It noted that regulators in states including Louisiana and Tennessee had declined to take formal actions to punish regulatory violations related to advertising or payments, while the Iowa Racing and Gaming Commission was now considering whether to increase the amounts it fines companies after a series of recent penalties against operators for accepting credit-card deposits in contravention of state law.

In New Jersey, an independent annual academic report on internet gambling and responsible gaming published late last year by the state’s Division of Gaming Enforcement recommended the introduction of “strict and significant penalties for any form of predatory advertising/marketing.”

The report by researchers at Rutgers University’s Center for Gambling Studies also recommended a “standardized enforcement protocol” in the area of responsible gambling, to include random checks to ensure self-excluded patrons remain unable to play, as well as “significant fines and return of gambling losses when operators fail in their duty of care.”

Still, the heightened focus on enforcement activities related to sports betting and internet gaming in the U.S. remains a far cry from the more adverse climates of the UK, Sweden or other European jurisdictions.

In Ohio’s case, the actions appear to be a deliberate effort to ensure compliance in a specific area of heightened concern, whereas regulators in other sports-betting states have generally levied smaller initial fines as operators have stumbled when configuring their systems to accommodate state-specific restrictions on wagering events, among other requirements.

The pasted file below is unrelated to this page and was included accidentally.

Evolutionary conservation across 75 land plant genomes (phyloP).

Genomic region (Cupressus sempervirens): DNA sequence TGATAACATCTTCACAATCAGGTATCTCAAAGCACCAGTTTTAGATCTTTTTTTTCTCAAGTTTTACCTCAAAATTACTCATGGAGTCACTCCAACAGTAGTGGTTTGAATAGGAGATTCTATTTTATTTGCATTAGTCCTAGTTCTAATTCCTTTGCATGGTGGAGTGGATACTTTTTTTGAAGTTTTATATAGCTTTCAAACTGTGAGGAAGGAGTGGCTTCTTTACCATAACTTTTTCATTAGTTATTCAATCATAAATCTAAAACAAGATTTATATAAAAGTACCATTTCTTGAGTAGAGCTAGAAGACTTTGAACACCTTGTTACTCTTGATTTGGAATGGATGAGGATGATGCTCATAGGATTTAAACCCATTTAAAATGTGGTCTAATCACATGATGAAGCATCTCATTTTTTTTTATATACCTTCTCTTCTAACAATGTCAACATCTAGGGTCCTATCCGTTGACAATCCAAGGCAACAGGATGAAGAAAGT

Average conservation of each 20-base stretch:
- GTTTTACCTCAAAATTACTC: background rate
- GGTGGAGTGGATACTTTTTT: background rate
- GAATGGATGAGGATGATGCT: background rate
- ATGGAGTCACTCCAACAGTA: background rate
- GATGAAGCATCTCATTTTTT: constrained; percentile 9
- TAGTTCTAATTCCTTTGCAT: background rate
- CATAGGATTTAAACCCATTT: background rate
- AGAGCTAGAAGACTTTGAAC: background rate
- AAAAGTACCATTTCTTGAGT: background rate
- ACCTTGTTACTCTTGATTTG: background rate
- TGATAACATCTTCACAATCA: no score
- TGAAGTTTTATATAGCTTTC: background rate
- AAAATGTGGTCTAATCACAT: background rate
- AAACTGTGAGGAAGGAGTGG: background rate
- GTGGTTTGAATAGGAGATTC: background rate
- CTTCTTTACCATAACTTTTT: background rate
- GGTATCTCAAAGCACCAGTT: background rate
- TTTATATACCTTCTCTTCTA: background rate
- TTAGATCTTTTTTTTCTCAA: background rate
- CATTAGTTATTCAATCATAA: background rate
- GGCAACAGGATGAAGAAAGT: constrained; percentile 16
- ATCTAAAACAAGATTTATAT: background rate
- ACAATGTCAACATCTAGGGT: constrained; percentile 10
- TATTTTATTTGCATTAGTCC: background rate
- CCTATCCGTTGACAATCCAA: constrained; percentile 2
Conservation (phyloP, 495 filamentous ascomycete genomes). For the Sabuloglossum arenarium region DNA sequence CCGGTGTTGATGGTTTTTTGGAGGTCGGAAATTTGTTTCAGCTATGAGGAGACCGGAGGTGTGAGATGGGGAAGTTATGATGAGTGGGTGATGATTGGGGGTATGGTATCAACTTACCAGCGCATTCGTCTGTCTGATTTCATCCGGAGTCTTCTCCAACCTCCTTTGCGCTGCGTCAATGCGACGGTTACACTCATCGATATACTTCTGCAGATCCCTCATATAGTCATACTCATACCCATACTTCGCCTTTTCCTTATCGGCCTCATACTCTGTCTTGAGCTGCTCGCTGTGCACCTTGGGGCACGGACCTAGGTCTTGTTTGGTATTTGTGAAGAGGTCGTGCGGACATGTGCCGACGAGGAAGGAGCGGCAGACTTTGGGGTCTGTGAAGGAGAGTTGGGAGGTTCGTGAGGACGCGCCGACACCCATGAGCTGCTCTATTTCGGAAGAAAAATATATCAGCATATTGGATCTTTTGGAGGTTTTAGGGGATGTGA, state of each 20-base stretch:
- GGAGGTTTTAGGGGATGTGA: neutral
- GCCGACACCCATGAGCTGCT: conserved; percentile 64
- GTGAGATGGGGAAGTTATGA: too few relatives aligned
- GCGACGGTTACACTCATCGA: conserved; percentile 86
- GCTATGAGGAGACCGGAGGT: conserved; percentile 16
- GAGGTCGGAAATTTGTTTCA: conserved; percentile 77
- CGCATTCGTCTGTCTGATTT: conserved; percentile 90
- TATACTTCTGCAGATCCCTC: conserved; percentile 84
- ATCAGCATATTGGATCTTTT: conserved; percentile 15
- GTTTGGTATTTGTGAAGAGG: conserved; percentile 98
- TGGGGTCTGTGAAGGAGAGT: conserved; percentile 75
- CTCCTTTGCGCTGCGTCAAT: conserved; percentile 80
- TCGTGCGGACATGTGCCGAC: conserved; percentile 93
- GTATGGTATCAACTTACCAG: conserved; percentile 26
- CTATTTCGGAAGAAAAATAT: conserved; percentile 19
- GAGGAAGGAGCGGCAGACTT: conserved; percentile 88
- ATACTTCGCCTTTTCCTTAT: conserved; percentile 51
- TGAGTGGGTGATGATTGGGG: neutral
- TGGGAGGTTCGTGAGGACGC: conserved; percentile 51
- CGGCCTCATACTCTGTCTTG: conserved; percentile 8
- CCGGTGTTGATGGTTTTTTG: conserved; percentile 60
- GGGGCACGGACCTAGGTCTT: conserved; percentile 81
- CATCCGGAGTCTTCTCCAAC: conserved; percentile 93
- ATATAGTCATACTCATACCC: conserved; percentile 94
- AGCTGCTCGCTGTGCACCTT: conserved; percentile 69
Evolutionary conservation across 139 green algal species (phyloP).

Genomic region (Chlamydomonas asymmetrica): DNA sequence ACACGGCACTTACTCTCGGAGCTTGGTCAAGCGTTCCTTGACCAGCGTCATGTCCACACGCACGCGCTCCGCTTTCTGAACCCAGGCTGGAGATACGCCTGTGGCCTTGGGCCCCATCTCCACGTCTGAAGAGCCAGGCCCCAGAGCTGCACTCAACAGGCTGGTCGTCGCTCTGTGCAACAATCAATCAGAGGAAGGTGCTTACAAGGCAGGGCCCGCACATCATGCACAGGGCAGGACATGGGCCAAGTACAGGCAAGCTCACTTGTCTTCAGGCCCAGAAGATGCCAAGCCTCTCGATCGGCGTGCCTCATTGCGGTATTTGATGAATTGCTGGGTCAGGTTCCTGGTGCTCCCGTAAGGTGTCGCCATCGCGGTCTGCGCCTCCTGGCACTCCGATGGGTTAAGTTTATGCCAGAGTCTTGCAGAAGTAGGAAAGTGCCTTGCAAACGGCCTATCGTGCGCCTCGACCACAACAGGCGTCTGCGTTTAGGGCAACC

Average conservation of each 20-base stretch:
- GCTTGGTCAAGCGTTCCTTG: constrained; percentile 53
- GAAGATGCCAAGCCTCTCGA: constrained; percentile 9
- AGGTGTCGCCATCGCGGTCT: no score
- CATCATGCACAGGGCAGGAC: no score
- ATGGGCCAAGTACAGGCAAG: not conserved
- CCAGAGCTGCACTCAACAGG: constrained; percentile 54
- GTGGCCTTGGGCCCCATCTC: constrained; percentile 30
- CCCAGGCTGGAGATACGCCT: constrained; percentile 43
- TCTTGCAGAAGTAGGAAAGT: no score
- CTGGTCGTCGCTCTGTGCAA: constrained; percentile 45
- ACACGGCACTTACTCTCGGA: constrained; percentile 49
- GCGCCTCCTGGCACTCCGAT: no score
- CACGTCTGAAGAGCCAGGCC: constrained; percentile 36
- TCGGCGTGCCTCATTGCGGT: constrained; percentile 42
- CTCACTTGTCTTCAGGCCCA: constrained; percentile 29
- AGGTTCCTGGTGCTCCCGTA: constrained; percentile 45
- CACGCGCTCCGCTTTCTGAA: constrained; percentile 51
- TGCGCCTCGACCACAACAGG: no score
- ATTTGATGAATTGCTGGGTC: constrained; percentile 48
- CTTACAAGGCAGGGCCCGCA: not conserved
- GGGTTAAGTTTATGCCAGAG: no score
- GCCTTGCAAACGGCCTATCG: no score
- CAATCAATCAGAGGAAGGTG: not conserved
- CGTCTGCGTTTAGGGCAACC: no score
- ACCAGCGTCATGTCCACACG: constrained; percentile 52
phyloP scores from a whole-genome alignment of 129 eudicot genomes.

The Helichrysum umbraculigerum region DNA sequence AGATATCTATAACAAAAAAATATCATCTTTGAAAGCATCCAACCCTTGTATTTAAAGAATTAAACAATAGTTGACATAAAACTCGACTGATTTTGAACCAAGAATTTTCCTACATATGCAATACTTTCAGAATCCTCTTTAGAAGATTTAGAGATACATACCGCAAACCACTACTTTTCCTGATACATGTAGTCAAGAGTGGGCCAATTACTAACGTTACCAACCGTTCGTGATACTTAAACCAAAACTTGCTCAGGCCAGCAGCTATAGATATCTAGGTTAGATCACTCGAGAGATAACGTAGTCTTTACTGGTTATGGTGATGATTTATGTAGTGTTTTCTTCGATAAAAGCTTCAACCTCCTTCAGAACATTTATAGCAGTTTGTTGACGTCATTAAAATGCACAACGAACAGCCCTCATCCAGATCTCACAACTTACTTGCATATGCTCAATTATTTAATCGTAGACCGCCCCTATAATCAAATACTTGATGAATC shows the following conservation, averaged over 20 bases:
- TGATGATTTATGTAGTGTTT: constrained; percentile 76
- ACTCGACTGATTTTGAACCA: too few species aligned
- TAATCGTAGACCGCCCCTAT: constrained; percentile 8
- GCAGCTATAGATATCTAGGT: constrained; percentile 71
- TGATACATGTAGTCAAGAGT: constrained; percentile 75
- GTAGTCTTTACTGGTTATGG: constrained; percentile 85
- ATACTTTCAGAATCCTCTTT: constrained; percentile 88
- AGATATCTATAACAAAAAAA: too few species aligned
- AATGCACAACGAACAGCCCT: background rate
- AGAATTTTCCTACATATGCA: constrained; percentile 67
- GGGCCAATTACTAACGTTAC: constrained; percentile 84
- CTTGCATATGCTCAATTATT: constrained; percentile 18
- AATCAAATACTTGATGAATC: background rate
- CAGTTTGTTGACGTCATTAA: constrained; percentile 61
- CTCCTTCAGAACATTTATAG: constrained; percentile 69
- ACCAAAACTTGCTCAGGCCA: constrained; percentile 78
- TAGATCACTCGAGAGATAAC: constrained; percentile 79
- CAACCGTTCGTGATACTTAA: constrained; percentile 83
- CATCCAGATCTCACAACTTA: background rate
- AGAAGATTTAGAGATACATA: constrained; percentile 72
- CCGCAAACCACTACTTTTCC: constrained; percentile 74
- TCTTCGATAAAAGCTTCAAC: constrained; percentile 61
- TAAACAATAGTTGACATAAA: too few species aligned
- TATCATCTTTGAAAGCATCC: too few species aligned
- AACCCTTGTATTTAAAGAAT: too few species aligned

The OCCC has no intention to be heavy-handed in its enforcement approach once operators’ advertising and responsible gambling programs are brought into compliance with both the letter and the spirit of state law, according to Schuler.

“I do think that tending to put a spotlight on the problem sometimes is as much of a motivator to the operators as any dollar figure,” Schuler told VIXIO this month. “No one likes bad press, and so I hope that both of those things serve as a deterrent. We’d like to do no more.”

Most U.S. regulators already have an established track record of enforcement for their land-based casino industries and it still remains to be seen how different their approaches might be when it comes to the digital operations of mobile sports betting and online gaming.

The Ohio actions and the tone of recent licensing hearings in Massachusetts do indicate concerns of responsible gaming and advertising, specifically around collegiate events, said Frank DiGiacomo, partner and head of the gaming practice of Duane Morris law firm.

“As is often the case, when a new state legalizes gaming, or expands on the types of gaming it offers, the regulators in that state oftentimes make it clear to the industry where they stand on certain issues,” DiGiacomo said.

“That message is sometimes delivered though relatively stiff fines.”